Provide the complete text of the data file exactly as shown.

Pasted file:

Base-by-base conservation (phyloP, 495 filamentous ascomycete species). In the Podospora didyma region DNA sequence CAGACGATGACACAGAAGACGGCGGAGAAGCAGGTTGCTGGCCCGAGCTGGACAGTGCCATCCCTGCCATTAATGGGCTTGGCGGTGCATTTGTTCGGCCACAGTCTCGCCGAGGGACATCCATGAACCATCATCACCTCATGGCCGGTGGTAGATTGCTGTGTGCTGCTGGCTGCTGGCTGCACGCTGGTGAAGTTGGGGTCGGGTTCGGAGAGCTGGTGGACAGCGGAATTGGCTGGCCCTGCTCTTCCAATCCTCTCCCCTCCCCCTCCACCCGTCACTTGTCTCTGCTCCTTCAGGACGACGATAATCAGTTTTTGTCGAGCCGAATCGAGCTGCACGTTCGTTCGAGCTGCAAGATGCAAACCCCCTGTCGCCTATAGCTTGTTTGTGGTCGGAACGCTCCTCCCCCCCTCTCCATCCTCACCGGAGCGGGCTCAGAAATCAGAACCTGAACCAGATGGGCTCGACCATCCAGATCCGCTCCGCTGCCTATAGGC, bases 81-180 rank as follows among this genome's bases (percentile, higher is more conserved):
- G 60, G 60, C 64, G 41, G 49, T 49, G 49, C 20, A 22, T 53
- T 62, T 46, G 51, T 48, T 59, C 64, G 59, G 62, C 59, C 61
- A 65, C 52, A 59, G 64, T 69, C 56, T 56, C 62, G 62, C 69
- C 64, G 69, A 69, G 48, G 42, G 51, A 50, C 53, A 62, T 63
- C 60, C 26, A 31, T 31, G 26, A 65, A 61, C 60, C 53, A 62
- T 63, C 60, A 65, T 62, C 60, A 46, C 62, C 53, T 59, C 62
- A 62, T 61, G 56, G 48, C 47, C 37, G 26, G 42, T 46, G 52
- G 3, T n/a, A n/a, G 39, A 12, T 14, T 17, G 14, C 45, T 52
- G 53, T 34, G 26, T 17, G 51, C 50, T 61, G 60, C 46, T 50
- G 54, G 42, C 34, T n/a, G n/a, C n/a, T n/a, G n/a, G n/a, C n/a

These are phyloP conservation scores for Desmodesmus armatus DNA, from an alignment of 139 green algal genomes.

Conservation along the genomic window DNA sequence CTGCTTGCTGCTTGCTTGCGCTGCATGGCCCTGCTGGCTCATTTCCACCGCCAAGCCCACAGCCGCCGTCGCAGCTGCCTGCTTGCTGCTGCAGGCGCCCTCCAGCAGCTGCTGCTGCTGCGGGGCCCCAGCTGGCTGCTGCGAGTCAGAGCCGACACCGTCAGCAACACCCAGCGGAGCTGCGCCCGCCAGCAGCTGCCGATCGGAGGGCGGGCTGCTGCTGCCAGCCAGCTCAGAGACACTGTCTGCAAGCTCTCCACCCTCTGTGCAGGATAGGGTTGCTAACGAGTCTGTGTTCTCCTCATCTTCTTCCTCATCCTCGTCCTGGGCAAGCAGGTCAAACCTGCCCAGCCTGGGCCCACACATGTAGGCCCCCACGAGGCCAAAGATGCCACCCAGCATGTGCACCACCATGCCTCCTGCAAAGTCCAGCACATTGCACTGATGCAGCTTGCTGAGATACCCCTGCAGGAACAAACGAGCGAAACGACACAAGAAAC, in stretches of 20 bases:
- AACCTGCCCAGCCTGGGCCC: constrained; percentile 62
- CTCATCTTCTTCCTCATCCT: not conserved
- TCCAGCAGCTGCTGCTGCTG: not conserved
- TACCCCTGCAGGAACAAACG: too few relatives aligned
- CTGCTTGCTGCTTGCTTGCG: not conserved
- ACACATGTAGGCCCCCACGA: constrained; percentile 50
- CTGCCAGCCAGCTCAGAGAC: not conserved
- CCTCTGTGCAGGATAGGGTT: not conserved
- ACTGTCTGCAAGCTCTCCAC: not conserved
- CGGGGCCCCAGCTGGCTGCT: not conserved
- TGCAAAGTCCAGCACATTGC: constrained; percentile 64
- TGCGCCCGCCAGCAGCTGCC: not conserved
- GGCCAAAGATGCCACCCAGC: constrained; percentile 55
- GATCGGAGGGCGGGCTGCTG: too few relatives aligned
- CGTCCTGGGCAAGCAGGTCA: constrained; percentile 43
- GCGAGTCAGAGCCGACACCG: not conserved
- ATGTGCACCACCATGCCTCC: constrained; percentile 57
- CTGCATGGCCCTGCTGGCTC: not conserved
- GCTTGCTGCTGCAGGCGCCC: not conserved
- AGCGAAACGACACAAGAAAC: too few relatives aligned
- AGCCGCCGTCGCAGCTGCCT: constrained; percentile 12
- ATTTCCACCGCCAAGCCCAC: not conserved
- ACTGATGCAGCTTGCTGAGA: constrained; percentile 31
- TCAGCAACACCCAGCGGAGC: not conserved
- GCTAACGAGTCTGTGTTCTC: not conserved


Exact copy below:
Base-by-base conservation (phyloP, 495 filamentous ascomycete species). In the Podospora didyma region DNA sequence CAGACGATGACACAGAAGACGGCGGAGAAGCAGGTTGCTGGCCCGAGCTGGACAGTGCCATCCCTGCCATTAATGGGCTTGGCGGTGCATTTGTTCGGCCACAGTCTCGCCGAGGGACATCCATGAACCATCATCACCTCATGGCCGGTGGTAGATTGCTGTGTGCTGCTGGCTGCTGGCTGCACGCTGGTGAAGTTGGGGTCGGGTTCGGAGAGCTGGTGGACAGCGGAATTGGCTGGCCCTGCTCTTCCAATCCTCTCCCCTCCCCCTCCACCCGTCACTTGTCTCTGCTCCTTCAGGACGACGATAATCAGTTTTTGTCGAGCCGAATCGAGCTGCACGTTCGTTCGAGCTGCAAGATGCAAACCCCCTGTCGCCTATAGCTTGTTTGTGGTCGGAACGCTCCTCCCCCCCTCTCCATCCTCACCGGAGCGGGCTCAGAAATCAGAACCTGAACCAGATGGGCTCGACCATCCAGATCCGCTCCGCTGCCTATAGGC, bases 81-180 rank as follows among this genome's bases (percentile, higher is more conserved):
- G 60, G 60, C 64, G 41, G 49, T 49, G 49, C 20, A 22, T 53
- T 62, T 46, G 51, T 48, T 59, C 64, G 59, G 62, C 59, C 61
- A 65, C 52, A 59, G 64, T 69, C 56, T 56, C 62, G 62, C 69
- C 64, G 69, A 69, G 48, G 42, G 51, A 50, C 53, A 62, T 63
- C 60, C 26, A 31, T 31, G 26, A 65, A 61, C 60, C 53, A 62
- T 63, C 60, A 65, T 62, C 60, A 46, C 62, C 53, T 59, C 62
- A 62, T 61, G 56, G 48, C 47, C 37, G 26, G 42, T 46, G 52
- G 3, T n/a, A n/a, G 39, A 12, T 14, T 17, G 14, C 45, T 52
- G 53, T 34, G 26, T 17, G 51, C 50, T 61, G 60, C 46, T 50
- G 54, G 42, C 34, T n/a, G n/a, C n/a, T n/a, G n/a, G n/a, C n/a

These are phyloP conservation scores for Desmodesmus armatus DNA, from an alignment of 139 green algal genomes.

Conservation along the genomic window DNA sequence CTGCTTGCTGCTTGCTTGCGCTGCATGGCCCTGCTGGCTCATTTCCACCGCCAAGCCCACAGCCGCCGTCGCAGCTGCCTGCTTGCTGCTGCAGGCGCCCTCCAGCAGCTGCTGCTGCTGCGGGGCCCCAGCTGGCTGCTGCGAGTCAGAGCCGACACCGTCAGCAACACCCAGCGGAGCTGCGCCCGCCAGCAGCTGCCGATCGGAGGGCGGGCTGCTGCTGCCAGCCAGCTCAGAGACACTGTCTGCAAGCTCTCCACCCTCTGTGCAGGATAGGGTTGCTAACGAGTCTGTGTTCTCCTCATCTTCTTCCTCATCCTCGTCCTGGGCAAGCAGGTCAAACCTGCCCAGCCTGGGCCCACACATGTAGGCCCCCACGAGGCCAAAGATGCCACCCAGCATGTGCACCACCATGCCTCCTGCAAAGTCCAGCACATTGCACTGATGCAGCTTGCTGAGATACCCCTGCAGGAACAAACGAGCGAAACGACACAAGAAAC, in stretches of 20 bases:
- AACCTGCCCAGCCTGGGCCC: constrained; percentile 62
- CTCATCTTCTTCCTCATCCT: not conserved
- TCCAGCAGCTGCTGCTGCTG: not conserved
- TACCCCTGCAGGAACAAACG: too few relatives aligned
- CTGCTTGCTGCTTGCTTGCG: not conserved
- ACACATGTAGGCCCCCACGA: constrained; percentile 50
- CTGCCAGCCAGCTCAGAGAC: not conserved
- CCTCTGTGCAGGATAGGGTT: not conserved
- ACTGTCTGCAAGCTCTCCAC: not conserved
- CGGGGCCCCAGCTGGCTGCT: not conserved
- TGCAAAGTCCAGCACATTGC: constrained; percentile 64
- TGCGCCCGCCAGCAGCTGCC: not conserved
- GGCCAAAGATGCCACCCAGC: constrained; percentile 55
- GATCGGAGGGCGGGCTGCTG: too few relatives aligned
- CGTCCTGGGCAAGCAGGTCA: constrained; percentile 43
- GCGAGTCAGAGCCGACACCG: not conserved
- ATGTGCACCACCATGCCTCC: constrained; percentile 57
- CTGCATGGCCCTGCTGGCTC: not conserved
- GCTTGCTGCTGCAGGCGCCC: not conserved
- AGCGAAACGACACAAGAAAC: too few relatives aligned
- AGCCGCCGTCGCAGCTGCCT: constrained; percentile 12
- ATTTCCACCGCCAAGCCCAC: not conserved
- ACTGATGCAGCTTGCTGAGA: constrained; percentile 31
- TCAGCAACACCCAGCGGAGC: not conserved
- GCTAACGAGTCTGTGTTCTC: not conserved